Hello. Thanks for the instructions. I made my first batch, but it smells kinda like blue cheese/moldy. How is it supposed to smell?
Susan Simon says
Great website and video. Very professional, and I appreciate the printable version. I just made my first batch and it worked perfectly. The only thing I changed was that I used a Vitamix on slow, with water, briefly to split the beans. The hulls mostly floated off in the rinse, but I left the ones that didn’t.
My final tempeh looks great but smell a little bit like ammonia.. Can I eat it?
No, I wouldn’t recommend eating it!
Thank you for sharing your recipe with us! It’s very easy to follow. I believe I made a quite ok one for the first time, but it has quite a lot of black patches and I am not sure if I like the smell that much. I realized that I only used 1 cup of beans and used 4 tablespoons of vinegar, could that have spoilt the quality of the resulting tempeh?
Thank you so much!
Thanks a lot for this video, already ordered the starter and can’t wait to try the recipe.
However a have a doubt with the quantities.. can you please advise on the quantities/relation for soy beans, vinegar and starter?
Thanks a lot!!
Ever since I left my comment in January, I have been making more and more tempeh. I was wondering if you know how to make the tempeh less crumbly, it tastes good but breaks really easily. I make them with chickpeas. I wanted to leave them to ferment for longer to firm up, but they have gone grey (which I read from internet sources means that they matured and reached the sporing stage). Unsure what else I can be doing to form a white firm tempeh like yours!
Louiza O. says
Thank you for your recipe, I have followed your instructions but left the bags of chickpea tempeh preparation in the oven with the light on for 36 hours as there was no evidence of heat generation earlier. Now there is a definite mould around the chickpeas but also condensation in the plastic bags. I have removed them from the oven but should I remove the ‘cakes’ from the bags and freeze or leave it for another 12 hours outside the oven covered with a cloth?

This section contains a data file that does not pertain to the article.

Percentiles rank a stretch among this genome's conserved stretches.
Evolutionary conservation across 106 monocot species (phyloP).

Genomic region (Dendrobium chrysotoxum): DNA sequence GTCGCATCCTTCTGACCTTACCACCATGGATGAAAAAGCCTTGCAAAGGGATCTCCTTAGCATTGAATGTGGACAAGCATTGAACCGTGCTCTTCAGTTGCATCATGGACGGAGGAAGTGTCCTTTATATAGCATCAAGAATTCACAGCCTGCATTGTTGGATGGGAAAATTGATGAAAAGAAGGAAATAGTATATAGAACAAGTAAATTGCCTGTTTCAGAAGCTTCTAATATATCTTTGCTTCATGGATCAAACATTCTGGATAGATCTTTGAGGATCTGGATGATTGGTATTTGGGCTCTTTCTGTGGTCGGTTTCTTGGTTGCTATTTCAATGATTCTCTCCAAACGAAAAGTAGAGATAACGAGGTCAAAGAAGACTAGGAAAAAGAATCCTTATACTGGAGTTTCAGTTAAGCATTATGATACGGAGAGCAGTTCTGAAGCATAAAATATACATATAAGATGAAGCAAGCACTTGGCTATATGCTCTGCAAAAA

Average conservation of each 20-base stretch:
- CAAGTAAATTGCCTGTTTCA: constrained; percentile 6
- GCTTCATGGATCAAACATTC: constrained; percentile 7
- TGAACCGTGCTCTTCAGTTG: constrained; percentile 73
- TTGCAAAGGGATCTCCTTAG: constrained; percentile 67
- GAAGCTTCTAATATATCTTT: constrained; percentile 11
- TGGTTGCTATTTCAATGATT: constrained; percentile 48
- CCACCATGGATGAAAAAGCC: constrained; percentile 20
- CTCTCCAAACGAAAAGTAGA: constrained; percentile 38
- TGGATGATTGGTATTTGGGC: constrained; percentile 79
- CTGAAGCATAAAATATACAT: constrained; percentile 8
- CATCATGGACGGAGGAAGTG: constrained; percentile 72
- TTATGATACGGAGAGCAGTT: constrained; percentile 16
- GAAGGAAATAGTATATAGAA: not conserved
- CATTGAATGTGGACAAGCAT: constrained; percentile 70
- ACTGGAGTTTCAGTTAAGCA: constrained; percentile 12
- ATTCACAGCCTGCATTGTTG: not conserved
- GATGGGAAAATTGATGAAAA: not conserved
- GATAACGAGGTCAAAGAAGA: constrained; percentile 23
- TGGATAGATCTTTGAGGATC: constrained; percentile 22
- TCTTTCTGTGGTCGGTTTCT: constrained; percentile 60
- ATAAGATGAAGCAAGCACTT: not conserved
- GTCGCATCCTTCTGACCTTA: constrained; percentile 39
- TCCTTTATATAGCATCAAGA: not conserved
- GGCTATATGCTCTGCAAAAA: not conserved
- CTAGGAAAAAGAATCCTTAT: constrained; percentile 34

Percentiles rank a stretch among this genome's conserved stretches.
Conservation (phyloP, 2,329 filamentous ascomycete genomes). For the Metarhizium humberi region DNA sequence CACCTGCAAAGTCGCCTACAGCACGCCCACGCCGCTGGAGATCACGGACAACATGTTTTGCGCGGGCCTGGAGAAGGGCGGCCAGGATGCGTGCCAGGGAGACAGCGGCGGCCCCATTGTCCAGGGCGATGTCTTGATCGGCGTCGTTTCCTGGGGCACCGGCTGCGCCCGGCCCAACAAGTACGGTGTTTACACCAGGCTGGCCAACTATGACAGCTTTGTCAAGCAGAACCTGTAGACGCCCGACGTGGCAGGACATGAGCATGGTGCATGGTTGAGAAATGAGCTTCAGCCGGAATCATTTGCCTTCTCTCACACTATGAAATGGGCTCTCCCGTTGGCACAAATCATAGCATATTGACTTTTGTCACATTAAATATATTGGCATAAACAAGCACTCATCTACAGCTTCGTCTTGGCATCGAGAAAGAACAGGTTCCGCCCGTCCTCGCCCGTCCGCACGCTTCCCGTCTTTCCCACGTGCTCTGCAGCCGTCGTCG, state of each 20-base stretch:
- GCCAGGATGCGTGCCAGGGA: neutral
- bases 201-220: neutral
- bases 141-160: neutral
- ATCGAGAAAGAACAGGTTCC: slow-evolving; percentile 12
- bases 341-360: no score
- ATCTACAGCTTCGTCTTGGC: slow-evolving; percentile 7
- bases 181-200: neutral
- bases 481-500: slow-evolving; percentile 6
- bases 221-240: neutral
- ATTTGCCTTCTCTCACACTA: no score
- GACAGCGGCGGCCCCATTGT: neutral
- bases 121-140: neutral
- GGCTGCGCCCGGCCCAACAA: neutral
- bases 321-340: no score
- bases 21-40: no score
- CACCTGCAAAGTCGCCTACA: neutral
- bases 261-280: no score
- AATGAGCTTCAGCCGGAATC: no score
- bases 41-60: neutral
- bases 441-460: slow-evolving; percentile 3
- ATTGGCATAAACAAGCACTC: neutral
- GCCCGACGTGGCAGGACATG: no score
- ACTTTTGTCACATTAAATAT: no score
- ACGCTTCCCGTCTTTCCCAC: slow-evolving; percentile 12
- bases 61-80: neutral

Thanks for your help.
Brenton Boxall-pierson says
Hi I’m just wondering if I could use textured vegetable protein as well
I wanted to update on my previous comment on how my tempeh is rather crumbly and doesn’t make a tight ‘cake’ like yours. I had remade another batch, but this time along with the chopping board on top I put 2 heavy books on top to weigh it down too as I was thinking maybe my chopping board is not as heavy as yours. Came out perfectly, now I have beautiful slices of tempeh in the freezer, with very minimal crumbling! Just sharing for others who may have similar problem! Also it’s the start of summer here in the UK now (20-30oC during daytime) and the tempeh is fermenting very quickly, this batch only took me a day and a half (started on monday afternoon, finished wednesday morning), all at room temperature without any incubator. I suspect at the peak of summer it will be a day or even less.
I made this recipe for the first time and it turned out perfectly! Thank you!